As governments reassure their populations that a solution will be found in time to prevent an event horizon for human extinction, culture shifts to incorporate this new way of life.  The primary concern seems to be keeping women safe as their bodies can no longer be trusted or held accountable. Some groups suggest keeping them at home, tasked with simple but fulfilling jobs.  Militant feminist terrorist groups address safety in a different way: they feign the absence and then execute anyone who tries to take advantage of them.  Everyone has their own opinions for how to make their loved ones comfortable while experiencing the Absence, and techniques or rituals they use in their effort to call them back. Absence shrines become a form of pop art. More and more women, fed up with governments and scientists that seem to have more authority over the experience than those who actually experience it, begin to become militant.  Relationships strain under the tension of this new dynamic. And the world waits.

Though billions and billions of dollars have been funneled into finding a cure for years, there still doesn’t seem to be a solution.  Then suddenly a rumor ignites all the media outlets: the FATH Company, a privatized branch of the United States government, has unveiled a potential solution: a bio-mechanical surgically implanted enhancement called a Reality Intensification Binder.  Designed to keep women safe by tethering them to the current present, the RIB seems to be successful in nullifying the Absence once and for all—allowing women to produce the first new humans in ten years.

The world rejoices, relieved to once again have a future at any cost. However, the cost of the implant—exorbitantly expensive due to FATH’s privatized nature—falls on the women desperate to have it done. FATH joins with the government to offer a generous solution: everyone should be able to have a RIB. Those who can’t afford it on their own—the large majority of the global population—can simply enter a payment program—they’ll become Trans Human Indentured Cybernetics (as a formality) until the operation is paid off. All that’s required of them is to bear children for the Company while they’re indentured to help bring population levels back up.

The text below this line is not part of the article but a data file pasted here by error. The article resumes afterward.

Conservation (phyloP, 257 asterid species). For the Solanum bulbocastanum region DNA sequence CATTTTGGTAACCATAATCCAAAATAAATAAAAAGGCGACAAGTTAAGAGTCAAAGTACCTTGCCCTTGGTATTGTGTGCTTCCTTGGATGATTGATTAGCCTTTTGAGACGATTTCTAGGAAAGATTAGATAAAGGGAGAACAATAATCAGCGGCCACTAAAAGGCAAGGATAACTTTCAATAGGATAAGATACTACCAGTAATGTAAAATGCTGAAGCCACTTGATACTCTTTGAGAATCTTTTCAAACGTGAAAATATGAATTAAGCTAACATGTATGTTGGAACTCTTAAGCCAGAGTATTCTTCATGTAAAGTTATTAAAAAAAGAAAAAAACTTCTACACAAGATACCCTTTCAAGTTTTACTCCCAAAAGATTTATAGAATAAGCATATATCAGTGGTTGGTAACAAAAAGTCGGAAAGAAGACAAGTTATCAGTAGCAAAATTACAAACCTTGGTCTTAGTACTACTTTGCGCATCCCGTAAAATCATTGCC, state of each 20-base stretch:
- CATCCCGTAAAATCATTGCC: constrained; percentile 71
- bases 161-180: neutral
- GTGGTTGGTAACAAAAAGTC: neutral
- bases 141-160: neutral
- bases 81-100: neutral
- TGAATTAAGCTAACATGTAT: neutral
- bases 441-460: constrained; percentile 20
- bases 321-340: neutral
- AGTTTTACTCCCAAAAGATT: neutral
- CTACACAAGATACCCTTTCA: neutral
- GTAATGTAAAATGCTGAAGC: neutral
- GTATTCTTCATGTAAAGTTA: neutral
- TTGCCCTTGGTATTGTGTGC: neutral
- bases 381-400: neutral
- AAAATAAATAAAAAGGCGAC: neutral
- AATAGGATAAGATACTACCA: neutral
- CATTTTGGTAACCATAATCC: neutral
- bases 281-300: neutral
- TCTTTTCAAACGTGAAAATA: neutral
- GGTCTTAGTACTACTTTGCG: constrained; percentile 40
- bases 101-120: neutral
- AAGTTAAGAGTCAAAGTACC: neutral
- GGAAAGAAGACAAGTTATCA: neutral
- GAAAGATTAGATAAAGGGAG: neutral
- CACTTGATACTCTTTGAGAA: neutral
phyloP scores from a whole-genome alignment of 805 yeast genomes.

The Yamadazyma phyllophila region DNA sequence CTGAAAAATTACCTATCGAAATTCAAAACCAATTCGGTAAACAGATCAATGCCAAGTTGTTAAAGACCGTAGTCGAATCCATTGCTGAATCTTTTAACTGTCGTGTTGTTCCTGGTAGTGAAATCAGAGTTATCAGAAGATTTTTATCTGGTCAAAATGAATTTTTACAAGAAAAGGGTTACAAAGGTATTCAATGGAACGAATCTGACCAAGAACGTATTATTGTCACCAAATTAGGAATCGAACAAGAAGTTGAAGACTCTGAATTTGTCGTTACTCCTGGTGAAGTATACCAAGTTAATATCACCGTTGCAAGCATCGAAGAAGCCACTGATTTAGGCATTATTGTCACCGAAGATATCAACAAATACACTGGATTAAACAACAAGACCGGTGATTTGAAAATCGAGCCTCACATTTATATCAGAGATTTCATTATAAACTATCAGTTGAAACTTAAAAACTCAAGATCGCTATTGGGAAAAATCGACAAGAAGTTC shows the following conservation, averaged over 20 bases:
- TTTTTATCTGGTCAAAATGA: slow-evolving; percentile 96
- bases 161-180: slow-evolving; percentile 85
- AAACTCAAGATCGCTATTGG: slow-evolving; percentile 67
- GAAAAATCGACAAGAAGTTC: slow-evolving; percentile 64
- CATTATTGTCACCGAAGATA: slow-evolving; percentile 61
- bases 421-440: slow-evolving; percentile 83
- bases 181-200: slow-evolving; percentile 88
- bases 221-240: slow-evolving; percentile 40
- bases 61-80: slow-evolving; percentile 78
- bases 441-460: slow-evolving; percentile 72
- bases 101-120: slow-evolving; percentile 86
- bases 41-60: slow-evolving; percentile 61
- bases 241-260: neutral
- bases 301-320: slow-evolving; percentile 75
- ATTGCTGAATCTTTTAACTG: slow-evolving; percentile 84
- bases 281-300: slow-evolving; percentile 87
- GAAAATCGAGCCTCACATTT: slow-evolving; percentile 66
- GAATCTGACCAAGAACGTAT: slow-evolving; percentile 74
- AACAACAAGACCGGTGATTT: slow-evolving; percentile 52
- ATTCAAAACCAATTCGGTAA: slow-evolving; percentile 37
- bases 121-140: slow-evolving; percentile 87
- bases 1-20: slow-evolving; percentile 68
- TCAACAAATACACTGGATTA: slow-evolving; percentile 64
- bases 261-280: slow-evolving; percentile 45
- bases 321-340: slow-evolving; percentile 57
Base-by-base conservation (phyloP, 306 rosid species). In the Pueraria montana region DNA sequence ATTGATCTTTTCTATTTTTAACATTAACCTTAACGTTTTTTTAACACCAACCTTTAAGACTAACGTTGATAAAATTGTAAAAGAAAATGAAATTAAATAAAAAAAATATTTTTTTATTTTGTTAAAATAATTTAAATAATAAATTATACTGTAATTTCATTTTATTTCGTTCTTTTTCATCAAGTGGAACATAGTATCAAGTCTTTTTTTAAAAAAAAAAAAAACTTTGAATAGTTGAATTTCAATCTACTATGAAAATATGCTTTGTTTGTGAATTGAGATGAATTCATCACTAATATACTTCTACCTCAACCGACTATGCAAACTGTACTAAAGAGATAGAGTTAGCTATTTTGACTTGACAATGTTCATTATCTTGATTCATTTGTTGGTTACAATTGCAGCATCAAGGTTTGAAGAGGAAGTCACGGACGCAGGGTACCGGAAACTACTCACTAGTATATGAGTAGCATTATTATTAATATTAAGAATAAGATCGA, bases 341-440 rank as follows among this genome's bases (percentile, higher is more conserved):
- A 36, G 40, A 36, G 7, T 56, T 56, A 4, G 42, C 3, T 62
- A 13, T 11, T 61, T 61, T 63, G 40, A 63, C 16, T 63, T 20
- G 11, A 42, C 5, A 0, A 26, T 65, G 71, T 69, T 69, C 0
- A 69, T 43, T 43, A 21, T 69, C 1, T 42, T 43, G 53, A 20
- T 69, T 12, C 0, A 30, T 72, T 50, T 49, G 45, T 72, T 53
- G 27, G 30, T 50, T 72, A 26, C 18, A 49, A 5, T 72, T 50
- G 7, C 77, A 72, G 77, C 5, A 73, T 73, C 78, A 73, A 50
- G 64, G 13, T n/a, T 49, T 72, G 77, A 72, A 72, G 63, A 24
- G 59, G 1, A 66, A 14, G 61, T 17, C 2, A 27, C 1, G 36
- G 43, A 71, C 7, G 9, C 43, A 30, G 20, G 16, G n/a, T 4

The RIB soars in production and soon it’s common to have one. New legislation is introduced: wouldn’t it be safer for everyone if RIBs were mandatory?  Women fracture into two groups: those desiring of motherhood who feel that it is their duty to repopulate the human race, and those who continue to advocate the Absence as a next stage of evolution.  This fraction is increasingly seen as a nuisance—why make everything more difficult that it already is? Why not just go back to how everything used to be?  Why not follow nature?  But these activists advocate exactly that: the Absence as a new way of life, a new nature, a new existence specifically in key with a non-singular non-linear experience of reality. They demand funding and research to explore the Absence’s legitimacy, knowing that their time is running out.

Increasingly militant, these once-peaceful Absence activists begin to team up with the terrorists responsible for early acts of preventative violence to protect Absent women. Wary of their destructive potential, governments begin to declare these women a threat to national security. The rebels are desperate: searching for any way possible to continue their existence without donning the RIB. Two scientists offer a new approach: what if an individual could go through with the FATH Company’s procedure, but then hack the apparatus and alter it for their own use?